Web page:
Her hand seized up, unable to type anything more. There was no way that he could have missed – it had been a warning shot, a warning of things to come. The man moved, just a little, and pushed the gun up to the side of her head, the hot barrel searing her temple. ‘Yes.’ She turned her head a little to look at him. ‘You have my attention.’
It was Astrin all over again, but a hundred times worse – she’d been too sleep deprived to truly be afraid of the beast. Every second was borrowed and more real than anything that she could recall. Control of the situation was gone. She wasn’t the one who got to decide whether she lived or died.
The bedroom was dark, and she couldn’t see the man very well, but with what she could see, he was obviously a narc, a narc with a gun that looked no worse the wear for killing an entire mansion full of people.
‘Four more keystrokes, and I’ve done what I came to do. Just let me do that, then you can pull the trigger.’
Lack of coffee was to blame. If only she’d drunk more, she would have already pressed the keys. And the lack of caffeine was to blame for the shakes in her hands. Withdrawal. Simple, safe answer. Caffeine withdrawal. Not fear. Couldn’t be the fear.
You’re not even fooling yourself.
She kept her eyes on her screen, flexed her fingers, and reached for the next key.
The gun jammed harder against her temple, pushing her head into the back wall of the wardrobe, the sharp splinters from the first shot digging into her cheek. Stef fought a grimace and extended her index finger towards the next key.
The narc’s other hand reached in and pushed down on Frankie’s screen.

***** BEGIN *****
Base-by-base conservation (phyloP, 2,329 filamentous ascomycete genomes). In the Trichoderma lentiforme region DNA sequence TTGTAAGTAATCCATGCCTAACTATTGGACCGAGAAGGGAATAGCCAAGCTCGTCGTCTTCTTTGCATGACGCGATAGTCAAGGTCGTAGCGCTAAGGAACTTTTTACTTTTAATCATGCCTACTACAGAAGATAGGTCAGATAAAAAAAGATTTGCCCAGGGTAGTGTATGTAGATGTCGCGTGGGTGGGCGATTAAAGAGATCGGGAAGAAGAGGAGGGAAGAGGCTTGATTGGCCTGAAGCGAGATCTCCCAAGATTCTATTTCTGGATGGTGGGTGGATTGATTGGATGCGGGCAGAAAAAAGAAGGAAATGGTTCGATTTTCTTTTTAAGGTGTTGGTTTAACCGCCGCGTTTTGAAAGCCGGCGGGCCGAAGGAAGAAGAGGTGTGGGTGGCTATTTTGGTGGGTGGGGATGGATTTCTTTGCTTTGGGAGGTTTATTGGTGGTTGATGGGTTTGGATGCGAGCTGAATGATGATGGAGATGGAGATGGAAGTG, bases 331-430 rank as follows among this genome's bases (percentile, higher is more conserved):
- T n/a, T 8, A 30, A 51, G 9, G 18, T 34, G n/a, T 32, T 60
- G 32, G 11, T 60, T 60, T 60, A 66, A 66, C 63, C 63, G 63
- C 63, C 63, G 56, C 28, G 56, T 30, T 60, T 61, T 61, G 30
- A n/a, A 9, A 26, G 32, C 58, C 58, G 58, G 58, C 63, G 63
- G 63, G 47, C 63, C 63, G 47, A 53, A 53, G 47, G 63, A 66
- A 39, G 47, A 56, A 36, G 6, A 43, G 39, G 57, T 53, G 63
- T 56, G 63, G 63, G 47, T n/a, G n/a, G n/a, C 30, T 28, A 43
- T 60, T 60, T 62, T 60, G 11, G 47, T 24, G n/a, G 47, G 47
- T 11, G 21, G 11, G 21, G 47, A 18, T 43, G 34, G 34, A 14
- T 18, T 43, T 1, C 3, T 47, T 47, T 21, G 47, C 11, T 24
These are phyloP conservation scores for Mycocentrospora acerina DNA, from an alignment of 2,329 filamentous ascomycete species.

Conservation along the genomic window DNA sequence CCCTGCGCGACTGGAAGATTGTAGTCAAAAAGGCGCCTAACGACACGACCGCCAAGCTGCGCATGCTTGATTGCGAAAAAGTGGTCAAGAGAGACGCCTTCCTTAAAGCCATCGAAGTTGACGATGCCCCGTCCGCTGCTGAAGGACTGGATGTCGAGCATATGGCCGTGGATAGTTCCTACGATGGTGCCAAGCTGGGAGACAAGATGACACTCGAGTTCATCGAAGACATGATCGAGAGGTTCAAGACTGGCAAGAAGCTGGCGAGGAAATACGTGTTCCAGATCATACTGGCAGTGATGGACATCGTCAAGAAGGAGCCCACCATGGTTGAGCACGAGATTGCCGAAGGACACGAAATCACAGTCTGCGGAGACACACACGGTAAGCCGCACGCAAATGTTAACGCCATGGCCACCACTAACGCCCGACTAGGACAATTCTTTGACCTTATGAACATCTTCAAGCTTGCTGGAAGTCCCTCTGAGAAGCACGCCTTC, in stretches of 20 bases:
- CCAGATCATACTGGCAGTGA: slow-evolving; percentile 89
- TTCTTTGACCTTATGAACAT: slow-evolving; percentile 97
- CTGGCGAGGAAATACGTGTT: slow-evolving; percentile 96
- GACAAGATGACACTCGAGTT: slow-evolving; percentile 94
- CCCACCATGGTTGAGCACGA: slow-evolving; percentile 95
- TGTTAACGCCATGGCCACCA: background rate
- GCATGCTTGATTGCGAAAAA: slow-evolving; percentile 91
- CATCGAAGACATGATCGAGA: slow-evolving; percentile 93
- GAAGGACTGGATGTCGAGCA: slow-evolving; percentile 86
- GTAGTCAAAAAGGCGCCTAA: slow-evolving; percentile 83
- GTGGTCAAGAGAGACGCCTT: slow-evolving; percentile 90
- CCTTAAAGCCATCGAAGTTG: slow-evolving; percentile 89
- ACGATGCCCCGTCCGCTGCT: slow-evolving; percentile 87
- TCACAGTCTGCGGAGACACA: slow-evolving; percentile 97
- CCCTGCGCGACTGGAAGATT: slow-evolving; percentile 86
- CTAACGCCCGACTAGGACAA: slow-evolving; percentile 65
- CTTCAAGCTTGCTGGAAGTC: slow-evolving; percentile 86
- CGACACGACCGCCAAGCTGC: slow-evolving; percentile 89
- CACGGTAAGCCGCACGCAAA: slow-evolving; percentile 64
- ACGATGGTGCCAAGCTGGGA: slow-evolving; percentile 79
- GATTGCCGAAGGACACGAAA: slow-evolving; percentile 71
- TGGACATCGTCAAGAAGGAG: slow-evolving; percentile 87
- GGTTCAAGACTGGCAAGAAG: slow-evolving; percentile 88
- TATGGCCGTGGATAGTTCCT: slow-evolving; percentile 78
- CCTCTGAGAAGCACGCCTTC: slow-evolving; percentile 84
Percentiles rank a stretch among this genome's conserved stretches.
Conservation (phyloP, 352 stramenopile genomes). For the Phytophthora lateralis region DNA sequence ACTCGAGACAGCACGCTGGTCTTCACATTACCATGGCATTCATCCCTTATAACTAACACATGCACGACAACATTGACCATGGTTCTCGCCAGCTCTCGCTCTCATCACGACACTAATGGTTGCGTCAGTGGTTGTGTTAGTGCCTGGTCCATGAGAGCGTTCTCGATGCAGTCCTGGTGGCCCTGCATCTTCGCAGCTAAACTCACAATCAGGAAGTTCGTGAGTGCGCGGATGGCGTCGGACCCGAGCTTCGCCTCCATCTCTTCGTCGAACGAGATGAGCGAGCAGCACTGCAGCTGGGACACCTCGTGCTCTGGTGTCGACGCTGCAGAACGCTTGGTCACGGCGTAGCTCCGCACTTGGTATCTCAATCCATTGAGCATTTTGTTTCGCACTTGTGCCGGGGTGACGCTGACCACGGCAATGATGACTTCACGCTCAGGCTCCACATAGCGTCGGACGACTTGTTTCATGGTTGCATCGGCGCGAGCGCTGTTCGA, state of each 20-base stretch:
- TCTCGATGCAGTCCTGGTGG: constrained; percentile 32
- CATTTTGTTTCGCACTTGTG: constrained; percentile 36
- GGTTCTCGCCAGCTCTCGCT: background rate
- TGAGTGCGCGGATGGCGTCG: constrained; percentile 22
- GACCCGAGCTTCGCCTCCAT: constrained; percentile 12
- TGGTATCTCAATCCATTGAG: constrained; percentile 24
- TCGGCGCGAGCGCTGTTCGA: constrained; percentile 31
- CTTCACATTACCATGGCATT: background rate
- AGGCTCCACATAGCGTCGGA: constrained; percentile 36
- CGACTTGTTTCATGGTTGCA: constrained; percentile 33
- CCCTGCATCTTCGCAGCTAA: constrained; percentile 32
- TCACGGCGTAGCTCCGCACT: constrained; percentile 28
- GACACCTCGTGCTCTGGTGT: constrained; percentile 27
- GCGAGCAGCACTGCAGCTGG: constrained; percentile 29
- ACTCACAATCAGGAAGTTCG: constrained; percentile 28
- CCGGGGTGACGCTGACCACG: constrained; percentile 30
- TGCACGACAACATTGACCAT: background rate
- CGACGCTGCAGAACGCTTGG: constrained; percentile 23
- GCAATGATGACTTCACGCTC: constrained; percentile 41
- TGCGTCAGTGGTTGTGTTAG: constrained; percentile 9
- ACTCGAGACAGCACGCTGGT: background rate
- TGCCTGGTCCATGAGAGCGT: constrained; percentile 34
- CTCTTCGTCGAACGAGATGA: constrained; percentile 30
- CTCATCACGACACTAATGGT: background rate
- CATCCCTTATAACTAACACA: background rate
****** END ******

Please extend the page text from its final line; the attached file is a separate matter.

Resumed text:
Half a nervous giggle escaped her lips as the lid pressed down on her fingers, and he gave her time to withdraw her hands.
She slumped as best as she could, her head still effectively pinned to the back of the wardrobe. ‘Fine. Whatever. It’s not like I can run.’
‘You brought this on yourself.’
She snorted. ‘A legal job gets me killed. There isn’t enough irony in the world for that.’
I’m not supposed to die. I’m supposed to hack something big and make a name and get hired to do securities in a job with–
You have very little chance of making it through the next five minutes. Will you fscking concentrate?
Stef closed her eyes and waited for him to pull the trigger.
The narc made a disapproving noise. ‘Working for the Solstice is hardly–’
Her eyes flew open. ‘Wait! What? Wait! No!’ she struggled to get to her feet, but he pushed her back down. ‘Me not one of them!’ she managed as she struggled to sit back up – the cramped space of the cupboard kept her limbs tangled. ‘I– I’m not one of them! I’m not!’